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Hastings and Prince Edward students suspended over missing immunization records

By Stelios Pappas  [1]

BELLEVILLE – Hundreds of local students have been suspended from school in the last two days for not having their immunization records updated.

Bill Sherlock, program manager at Hastings-Prince Edward Public Health [2], told QNet News Thursday that between 500 and 600 students in Hastings and Prince Edward counties did not have updated records. Those students were suspended from school as of Thursday until the information is updated.

It was reported early Friday morning by InQuinte [3] that the records for 313 students still hadn’t been updated.

But the number of students suspended is much smaller than the number of notices sent out earlier this year by the public health board notifying students that their immunization records needed to be updated. A total of 4,400 notices were sent out.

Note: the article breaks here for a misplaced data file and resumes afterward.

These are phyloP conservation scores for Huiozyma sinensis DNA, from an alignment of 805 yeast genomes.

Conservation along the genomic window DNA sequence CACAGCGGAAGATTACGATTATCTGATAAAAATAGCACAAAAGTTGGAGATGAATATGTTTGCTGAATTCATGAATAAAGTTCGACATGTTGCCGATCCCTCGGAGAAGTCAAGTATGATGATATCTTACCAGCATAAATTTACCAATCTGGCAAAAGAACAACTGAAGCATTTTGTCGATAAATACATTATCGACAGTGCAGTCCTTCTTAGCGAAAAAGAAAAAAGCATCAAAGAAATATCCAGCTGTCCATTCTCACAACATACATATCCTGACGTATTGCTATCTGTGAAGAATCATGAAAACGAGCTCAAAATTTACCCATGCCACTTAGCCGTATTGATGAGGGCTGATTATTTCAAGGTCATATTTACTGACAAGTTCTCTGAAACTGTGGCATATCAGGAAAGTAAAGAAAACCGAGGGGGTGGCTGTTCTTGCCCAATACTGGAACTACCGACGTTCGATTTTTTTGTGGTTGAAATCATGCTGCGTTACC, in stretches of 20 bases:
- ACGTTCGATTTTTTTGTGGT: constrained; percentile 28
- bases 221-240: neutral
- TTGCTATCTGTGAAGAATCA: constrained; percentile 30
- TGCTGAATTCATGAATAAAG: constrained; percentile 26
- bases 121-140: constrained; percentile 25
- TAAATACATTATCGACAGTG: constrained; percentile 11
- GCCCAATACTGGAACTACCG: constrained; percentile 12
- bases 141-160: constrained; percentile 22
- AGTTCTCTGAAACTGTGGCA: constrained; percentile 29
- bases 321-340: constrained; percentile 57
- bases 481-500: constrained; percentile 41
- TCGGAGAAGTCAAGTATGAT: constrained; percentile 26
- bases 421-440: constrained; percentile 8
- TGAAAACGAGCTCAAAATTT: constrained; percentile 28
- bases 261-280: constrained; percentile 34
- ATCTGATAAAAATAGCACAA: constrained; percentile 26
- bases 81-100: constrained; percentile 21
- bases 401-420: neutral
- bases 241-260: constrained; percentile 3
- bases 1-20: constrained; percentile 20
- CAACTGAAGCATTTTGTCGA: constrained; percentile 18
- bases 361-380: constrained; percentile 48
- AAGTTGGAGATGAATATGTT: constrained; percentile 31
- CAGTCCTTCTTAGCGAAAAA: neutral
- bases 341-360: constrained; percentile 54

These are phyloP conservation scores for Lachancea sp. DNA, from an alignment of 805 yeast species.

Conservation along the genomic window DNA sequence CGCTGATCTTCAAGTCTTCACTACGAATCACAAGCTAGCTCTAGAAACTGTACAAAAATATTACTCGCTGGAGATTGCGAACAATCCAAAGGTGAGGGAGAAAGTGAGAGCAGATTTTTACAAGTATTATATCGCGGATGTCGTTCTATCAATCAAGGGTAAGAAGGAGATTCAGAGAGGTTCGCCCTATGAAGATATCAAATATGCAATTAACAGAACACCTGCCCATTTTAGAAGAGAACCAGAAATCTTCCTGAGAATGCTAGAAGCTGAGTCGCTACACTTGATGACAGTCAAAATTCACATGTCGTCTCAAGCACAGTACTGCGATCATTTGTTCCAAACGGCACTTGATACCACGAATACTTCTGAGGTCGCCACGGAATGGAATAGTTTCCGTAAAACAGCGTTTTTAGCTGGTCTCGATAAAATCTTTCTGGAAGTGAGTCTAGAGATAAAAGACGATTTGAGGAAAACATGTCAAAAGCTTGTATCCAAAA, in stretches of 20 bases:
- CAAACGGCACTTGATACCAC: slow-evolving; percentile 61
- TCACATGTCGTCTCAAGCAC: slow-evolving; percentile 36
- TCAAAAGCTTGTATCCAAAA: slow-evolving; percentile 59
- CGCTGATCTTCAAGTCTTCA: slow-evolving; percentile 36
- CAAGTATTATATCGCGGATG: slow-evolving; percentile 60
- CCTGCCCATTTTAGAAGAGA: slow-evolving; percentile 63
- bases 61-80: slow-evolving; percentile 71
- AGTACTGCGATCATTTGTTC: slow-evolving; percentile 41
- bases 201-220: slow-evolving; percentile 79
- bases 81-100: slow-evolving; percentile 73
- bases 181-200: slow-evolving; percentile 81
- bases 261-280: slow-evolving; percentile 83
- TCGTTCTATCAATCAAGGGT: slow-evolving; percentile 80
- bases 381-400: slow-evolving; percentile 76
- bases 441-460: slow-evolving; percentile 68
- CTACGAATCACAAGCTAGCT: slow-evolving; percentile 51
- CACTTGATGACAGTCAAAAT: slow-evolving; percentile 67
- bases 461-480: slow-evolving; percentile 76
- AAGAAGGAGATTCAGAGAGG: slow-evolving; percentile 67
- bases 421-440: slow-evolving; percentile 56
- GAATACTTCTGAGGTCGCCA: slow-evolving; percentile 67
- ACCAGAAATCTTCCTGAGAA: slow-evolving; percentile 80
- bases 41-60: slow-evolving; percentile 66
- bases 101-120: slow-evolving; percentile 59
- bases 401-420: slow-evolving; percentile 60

Sherlock told QNet that the situation isn’t anything new.

“Part of the problem is that you’re busy. This gets pushed backed. People think they have months because the suspension date is in April,” he said.

“This happens every year. Hastings-Prince Edward Public Health, as well other health units around the province, send out notices every year. They issue notices to students when they’re overdue for their immunization,” Sherlock explained.

This does not mean students were not vaccinated, however. Students need to get immunization against several viruses, including tetanus, polio and measles, and sometimes updating the records take time.

“It’s not necessarily students need shots. Sometimes they get it done by their family doctor and the paperwork gets lost in translation, or we don’t get it right away. It’s the parents’ responsibility to update public health,” said Sherlock.

“It gets better and better every time we send out a notice and we offer clinics to sort this out,” Sherlock said. The health unit is holding immunization clinics in Belleville, Trenton, Madoc and Bancroft Friday to quickly resolve students needing record-updating assistance.

“If you keep the immunization rates high there are fewer breakout infections,” said Sherlock.

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